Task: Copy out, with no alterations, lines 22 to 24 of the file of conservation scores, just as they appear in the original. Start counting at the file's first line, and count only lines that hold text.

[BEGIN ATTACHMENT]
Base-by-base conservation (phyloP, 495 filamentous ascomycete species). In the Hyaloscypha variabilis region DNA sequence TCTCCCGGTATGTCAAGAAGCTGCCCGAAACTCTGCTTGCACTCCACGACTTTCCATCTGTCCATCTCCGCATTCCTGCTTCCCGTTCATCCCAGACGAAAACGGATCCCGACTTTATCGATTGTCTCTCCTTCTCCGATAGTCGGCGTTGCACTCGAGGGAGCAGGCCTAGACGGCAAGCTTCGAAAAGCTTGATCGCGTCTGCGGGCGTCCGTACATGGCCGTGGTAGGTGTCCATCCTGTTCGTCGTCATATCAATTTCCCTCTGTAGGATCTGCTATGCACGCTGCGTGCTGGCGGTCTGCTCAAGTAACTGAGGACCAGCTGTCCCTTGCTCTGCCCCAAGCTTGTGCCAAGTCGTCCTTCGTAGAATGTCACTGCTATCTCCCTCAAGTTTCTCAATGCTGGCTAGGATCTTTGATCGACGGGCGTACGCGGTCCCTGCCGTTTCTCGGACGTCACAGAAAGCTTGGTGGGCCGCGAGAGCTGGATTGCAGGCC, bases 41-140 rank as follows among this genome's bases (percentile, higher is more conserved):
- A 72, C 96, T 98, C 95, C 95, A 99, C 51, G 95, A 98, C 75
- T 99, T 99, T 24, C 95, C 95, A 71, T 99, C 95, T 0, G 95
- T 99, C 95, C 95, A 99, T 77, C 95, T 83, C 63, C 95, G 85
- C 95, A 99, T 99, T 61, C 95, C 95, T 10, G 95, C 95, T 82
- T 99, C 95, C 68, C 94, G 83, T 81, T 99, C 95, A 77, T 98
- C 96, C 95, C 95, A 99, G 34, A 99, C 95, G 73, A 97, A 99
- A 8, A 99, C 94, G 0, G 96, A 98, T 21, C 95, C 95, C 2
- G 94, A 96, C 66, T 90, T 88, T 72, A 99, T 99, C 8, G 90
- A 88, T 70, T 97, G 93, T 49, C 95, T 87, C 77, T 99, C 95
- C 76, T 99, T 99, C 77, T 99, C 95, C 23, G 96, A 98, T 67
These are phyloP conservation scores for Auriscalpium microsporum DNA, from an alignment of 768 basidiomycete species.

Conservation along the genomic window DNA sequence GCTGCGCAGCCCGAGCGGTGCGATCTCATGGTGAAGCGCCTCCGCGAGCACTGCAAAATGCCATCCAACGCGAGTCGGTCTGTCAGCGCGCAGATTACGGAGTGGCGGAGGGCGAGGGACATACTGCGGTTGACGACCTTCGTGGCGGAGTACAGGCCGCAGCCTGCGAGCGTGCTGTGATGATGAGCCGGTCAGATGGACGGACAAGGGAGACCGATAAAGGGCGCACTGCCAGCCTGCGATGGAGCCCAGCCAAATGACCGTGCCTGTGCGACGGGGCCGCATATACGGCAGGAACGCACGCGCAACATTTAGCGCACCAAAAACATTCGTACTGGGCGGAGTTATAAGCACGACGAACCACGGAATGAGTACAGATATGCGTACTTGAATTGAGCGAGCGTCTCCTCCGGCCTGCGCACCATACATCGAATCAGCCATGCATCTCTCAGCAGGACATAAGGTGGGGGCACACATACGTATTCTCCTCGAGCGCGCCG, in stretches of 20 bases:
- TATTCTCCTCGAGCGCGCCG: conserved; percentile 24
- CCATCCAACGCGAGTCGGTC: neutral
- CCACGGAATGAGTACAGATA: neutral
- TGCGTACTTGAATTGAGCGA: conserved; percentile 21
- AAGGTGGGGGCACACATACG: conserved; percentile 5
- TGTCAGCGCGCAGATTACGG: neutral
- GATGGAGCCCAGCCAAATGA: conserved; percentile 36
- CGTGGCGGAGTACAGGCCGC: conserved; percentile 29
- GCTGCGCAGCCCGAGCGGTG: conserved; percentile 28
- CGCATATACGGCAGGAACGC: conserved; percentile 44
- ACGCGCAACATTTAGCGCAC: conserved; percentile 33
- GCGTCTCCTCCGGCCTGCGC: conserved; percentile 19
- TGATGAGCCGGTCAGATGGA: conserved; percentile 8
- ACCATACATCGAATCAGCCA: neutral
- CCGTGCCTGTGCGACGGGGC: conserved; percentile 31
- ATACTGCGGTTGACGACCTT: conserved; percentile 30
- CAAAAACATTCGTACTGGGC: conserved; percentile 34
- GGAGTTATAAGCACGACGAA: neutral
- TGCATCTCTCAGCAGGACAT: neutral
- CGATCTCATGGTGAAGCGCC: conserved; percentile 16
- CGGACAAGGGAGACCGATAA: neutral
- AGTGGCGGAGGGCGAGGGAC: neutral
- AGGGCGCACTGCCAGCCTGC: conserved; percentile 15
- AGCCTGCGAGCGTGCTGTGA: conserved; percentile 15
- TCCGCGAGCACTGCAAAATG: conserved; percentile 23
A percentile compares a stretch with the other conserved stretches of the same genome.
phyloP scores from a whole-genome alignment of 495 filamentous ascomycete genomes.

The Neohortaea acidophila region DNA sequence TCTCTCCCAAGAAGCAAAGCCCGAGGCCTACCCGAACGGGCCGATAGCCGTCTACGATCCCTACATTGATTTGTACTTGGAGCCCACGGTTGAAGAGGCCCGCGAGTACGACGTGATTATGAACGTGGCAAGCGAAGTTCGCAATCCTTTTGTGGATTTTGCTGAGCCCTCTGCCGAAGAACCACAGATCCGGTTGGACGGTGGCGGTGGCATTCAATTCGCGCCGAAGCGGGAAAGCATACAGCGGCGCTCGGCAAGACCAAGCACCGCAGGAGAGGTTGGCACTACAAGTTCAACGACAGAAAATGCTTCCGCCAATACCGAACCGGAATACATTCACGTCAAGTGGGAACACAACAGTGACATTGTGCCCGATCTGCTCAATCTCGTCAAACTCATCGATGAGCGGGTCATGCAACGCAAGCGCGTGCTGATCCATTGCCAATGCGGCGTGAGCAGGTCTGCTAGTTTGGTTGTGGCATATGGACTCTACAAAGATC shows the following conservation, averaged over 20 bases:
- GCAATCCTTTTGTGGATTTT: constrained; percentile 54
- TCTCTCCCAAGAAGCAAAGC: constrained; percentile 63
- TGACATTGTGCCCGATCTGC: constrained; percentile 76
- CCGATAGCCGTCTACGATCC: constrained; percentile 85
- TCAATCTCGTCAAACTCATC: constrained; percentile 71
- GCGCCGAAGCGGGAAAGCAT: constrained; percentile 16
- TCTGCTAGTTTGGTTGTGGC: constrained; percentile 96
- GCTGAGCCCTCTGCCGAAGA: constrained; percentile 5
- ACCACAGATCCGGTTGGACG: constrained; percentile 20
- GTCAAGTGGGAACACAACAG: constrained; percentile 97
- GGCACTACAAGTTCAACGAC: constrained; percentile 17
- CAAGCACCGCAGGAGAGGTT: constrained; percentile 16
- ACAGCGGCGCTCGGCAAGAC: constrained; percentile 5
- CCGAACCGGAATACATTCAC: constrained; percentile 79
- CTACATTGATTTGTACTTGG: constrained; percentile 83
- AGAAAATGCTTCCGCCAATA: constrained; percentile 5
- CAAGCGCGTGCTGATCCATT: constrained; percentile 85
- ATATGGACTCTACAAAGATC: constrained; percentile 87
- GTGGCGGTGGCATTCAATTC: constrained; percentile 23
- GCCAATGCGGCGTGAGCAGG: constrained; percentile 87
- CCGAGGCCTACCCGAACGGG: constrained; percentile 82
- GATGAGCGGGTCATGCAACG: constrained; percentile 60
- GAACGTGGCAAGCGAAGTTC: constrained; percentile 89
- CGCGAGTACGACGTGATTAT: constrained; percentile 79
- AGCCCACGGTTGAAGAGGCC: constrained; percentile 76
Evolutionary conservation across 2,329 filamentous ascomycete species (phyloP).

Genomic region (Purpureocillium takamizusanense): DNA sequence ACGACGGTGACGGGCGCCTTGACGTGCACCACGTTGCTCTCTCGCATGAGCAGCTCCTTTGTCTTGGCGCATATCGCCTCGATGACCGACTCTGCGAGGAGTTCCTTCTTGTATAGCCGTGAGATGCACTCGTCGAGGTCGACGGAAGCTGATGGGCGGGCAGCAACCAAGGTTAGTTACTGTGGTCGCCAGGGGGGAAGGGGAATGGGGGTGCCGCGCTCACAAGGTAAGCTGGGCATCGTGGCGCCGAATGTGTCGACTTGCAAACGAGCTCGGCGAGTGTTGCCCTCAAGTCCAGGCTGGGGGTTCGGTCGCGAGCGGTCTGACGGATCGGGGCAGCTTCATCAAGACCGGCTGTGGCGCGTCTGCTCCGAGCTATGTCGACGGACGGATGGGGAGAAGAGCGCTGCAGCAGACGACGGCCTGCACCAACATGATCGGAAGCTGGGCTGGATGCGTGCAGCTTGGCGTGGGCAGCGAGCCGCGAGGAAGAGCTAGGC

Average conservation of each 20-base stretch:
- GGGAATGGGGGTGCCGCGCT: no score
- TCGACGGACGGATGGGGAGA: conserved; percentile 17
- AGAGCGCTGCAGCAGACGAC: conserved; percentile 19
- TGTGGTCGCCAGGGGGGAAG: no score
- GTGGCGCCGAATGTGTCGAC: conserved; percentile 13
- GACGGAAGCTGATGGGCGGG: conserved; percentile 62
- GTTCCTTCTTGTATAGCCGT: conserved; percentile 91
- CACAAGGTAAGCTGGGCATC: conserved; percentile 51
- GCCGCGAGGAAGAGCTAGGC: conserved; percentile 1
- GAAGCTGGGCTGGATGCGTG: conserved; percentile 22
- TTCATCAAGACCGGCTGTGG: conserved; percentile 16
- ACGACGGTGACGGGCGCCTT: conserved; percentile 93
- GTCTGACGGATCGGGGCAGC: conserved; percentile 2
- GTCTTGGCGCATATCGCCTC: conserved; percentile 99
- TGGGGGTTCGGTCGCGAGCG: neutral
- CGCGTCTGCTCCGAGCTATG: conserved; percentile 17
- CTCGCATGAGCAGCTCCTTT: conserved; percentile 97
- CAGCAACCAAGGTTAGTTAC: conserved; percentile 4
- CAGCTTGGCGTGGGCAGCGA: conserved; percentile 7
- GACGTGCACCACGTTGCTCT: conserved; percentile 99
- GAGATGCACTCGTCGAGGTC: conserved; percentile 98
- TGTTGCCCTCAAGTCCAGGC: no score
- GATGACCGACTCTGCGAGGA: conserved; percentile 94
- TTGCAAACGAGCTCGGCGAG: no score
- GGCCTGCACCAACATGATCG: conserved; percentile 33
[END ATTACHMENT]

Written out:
- GCTGCGCAGCCCGAGCGGTG: conserved; percentile 28
- CGCATATACGGCAGGAACGC: conserved; percentile 44
- ACGCGCAACATTTAGCGCAC: conserved; percentile 33